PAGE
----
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Explore the schedule of SCI:COM 2022 and discover the talks, panels and workshops and great speakers for this year. Subject to change.

Doors Open

Grab a coffee, visit the booths, network a bit or just take a stroll around and familiarise yourself with our event platform.
Main Stage


  • Ruth Freeman
Main Stage

Keynote: Florence Schechter

In this keynote, Florence Schechter, founder of the Vagina Museum in London, talks about taboos, women's health and science communication.
  • Florence Schechter

Who Do We Honour in Science?

What do we do when our heroes are shown to have less than admirable personal lives? How do we choose our heroes today and do we need to reframe the heroes of the past?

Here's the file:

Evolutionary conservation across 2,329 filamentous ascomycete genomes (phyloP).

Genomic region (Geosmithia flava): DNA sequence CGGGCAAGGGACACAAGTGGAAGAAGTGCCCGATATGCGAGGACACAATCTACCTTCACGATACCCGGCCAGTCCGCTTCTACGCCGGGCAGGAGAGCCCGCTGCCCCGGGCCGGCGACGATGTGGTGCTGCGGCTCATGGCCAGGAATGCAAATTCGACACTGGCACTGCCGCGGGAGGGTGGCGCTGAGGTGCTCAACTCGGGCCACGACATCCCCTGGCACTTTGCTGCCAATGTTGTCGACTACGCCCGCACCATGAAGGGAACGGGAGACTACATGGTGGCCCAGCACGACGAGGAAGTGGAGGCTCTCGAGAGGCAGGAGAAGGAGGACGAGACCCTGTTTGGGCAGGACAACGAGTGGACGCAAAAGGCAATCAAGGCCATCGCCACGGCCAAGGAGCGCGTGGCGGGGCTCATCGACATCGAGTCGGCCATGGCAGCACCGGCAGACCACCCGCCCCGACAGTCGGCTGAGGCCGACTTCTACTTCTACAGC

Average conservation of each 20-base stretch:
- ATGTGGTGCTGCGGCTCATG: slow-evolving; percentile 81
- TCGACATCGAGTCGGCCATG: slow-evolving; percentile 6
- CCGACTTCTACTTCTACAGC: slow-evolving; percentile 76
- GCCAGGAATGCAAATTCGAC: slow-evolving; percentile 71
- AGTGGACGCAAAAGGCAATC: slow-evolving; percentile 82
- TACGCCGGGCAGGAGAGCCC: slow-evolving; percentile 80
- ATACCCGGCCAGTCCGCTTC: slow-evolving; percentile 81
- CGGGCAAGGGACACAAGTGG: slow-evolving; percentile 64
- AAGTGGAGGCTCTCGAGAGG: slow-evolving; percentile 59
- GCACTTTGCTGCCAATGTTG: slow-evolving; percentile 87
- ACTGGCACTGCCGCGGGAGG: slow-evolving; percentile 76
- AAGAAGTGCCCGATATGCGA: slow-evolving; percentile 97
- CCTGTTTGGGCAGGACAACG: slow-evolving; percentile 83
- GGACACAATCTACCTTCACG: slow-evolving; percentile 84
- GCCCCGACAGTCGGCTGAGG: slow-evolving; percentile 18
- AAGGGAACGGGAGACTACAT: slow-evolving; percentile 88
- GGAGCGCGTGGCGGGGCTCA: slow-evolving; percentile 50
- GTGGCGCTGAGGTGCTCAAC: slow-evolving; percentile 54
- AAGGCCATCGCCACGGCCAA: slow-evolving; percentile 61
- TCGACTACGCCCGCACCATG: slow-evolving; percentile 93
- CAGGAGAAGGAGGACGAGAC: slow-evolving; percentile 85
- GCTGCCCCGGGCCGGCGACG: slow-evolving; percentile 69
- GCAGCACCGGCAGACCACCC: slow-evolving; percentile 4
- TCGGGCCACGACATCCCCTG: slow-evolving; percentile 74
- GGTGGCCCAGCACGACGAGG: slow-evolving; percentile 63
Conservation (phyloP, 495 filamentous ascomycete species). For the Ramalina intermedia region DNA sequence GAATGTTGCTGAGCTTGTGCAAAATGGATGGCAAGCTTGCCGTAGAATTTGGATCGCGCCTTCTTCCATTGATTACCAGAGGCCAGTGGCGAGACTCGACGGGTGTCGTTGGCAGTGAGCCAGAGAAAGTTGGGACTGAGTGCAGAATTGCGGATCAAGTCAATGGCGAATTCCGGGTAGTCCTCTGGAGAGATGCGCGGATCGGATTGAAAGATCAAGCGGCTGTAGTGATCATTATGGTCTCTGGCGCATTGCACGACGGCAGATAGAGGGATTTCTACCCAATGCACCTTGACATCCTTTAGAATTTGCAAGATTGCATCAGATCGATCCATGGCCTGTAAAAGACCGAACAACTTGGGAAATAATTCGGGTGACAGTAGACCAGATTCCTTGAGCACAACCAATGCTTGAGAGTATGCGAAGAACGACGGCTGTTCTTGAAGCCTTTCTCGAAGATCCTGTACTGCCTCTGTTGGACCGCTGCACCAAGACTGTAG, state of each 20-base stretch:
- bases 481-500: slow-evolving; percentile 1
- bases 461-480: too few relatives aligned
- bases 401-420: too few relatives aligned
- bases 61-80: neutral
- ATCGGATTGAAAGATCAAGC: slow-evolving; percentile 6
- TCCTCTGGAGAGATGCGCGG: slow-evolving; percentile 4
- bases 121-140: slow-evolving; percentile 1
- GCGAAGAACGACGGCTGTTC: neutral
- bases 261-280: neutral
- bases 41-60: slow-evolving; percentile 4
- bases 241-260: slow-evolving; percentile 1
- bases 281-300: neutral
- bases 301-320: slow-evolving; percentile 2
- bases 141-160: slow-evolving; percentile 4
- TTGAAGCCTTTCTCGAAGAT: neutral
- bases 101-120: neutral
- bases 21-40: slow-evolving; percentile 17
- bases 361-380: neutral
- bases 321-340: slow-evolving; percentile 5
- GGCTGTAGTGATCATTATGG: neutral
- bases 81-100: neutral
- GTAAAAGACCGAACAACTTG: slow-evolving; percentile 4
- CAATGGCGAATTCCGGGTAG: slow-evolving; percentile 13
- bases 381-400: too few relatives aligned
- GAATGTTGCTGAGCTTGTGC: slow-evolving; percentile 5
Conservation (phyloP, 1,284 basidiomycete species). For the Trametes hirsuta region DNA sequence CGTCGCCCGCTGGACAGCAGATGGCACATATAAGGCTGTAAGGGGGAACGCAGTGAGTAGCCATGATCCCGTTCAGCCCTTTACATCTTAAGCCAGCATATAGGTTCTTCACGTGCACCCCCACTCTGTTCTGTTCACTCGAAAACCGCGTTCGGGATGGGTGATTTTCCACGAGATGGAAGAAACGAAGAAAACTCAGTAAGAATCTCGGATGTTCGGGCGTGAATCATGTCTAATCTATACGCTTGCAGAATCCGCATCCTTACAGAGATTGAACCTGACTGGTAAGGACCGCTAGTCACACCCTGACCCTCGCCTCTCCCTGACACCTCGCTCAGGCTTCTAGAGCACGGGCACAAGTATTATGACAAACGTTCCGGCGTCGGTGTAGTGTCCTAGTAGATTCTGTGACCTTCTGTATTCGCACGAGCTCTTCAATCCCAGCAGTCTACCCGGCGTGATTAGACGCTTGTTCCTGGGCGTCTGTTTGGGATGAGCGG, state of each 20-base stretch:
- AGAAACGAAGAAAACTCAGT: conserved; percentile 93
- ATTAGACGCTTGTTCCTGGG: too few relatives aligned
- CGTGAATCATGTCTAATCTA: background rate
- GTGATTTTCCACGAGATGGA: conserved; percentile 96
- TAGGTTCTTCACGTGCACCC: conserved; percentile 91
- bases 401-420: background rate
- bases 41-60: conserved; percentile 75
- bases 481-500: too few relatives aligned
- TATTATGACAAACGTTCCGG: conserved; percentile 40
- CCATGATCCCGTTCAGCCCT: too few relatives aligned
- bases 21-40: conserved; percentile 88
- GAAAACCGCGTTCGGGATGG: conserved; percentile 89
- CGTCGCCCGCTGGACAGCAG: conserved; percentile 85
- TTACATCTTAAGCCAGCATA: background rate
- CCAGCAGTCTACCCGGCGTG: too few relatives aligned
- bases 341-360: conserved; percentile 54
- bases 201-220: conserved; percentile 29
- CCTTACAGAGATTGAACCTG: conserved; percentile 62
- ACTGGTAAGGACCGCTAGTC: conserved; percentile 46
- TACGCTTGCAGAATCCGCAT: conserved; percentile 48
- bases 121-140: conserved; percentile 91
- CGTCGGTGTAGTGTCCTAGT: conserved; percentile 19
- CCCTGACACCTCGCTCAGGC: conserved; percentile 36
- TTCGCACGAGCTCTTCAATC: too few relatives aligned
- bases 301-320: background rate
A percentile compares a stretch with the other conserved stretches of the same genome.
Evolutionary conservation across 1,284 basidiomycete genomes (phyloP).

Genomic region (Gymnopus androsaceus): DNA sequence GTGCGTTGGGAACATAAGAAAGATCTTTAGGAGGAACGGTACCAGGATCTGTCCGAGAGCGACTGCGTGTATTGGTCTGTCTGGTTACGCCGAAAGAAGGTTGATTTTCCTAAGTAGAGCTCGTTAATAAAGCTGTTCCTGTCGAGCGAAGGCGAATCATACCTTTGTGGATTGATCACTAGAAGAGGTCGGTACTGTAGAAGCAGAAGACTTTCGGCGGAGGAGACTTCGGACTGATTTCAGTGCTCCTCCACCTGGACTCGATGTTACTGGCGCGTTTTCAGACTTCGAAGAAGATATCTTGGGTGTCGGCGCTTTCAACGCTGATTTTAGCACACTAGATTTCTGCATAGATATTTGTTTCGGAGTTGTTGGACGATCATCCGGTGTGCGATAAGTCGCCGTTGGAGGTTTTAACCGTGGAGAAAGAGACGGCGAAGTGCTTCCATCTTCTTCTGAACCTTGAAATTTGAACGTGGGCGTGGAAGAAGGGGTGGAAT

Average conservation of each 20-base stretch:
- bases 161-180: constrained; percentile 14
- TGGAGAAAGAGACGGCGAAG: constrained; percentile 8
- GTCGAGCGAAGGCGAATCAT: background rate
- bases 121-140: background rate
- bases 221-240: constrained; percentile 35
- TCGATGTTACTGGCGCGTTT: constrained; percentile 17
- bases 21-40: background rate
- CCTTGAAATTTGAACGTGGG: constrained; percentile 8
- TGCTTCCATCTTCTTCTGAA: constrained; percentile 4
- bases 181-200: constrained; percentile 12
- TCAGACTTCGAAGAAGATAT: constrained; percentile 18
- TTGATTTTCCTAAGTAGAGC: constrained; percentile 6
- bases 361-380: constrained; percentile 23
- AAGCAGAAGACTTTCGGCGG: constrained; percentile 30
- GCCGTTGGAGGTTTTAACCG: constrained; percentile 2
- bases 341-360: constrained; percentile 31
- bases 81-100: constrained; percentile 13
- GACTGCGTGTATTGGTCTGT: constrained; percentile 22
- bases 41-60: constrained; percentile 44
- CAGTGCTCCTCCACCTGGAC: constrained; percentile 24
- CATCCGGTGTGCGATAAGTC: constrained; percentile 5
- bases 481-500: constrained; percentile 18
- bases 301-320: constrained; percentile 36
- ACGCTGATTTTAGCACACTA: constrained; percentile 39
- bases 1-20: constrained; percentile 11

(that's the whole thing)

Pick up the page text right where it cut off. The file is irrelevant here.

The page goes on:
• Patrick Freyne
  • Mary McAuliffe
  • Femi Bankole
  • Jonathan McCrea

Coffee / Poster Session

Grab a coffee and mingle!
Red Breakout

Breakout 1: Being a Public Scientist

Breakout session
In this session, we look at each role in the chain of scientific public engagement - scientist, communications officer and journalist. How do articles get published? What sort of relationship do the comms team and the journalist have? What is expected of the scientist and comms team?
  • Niall Smith
  • Olivia Waters
  • Christine Loscher
  • Claire O'Connell
Blue Breakout

Breakout 2: Outside the Box

Breakout session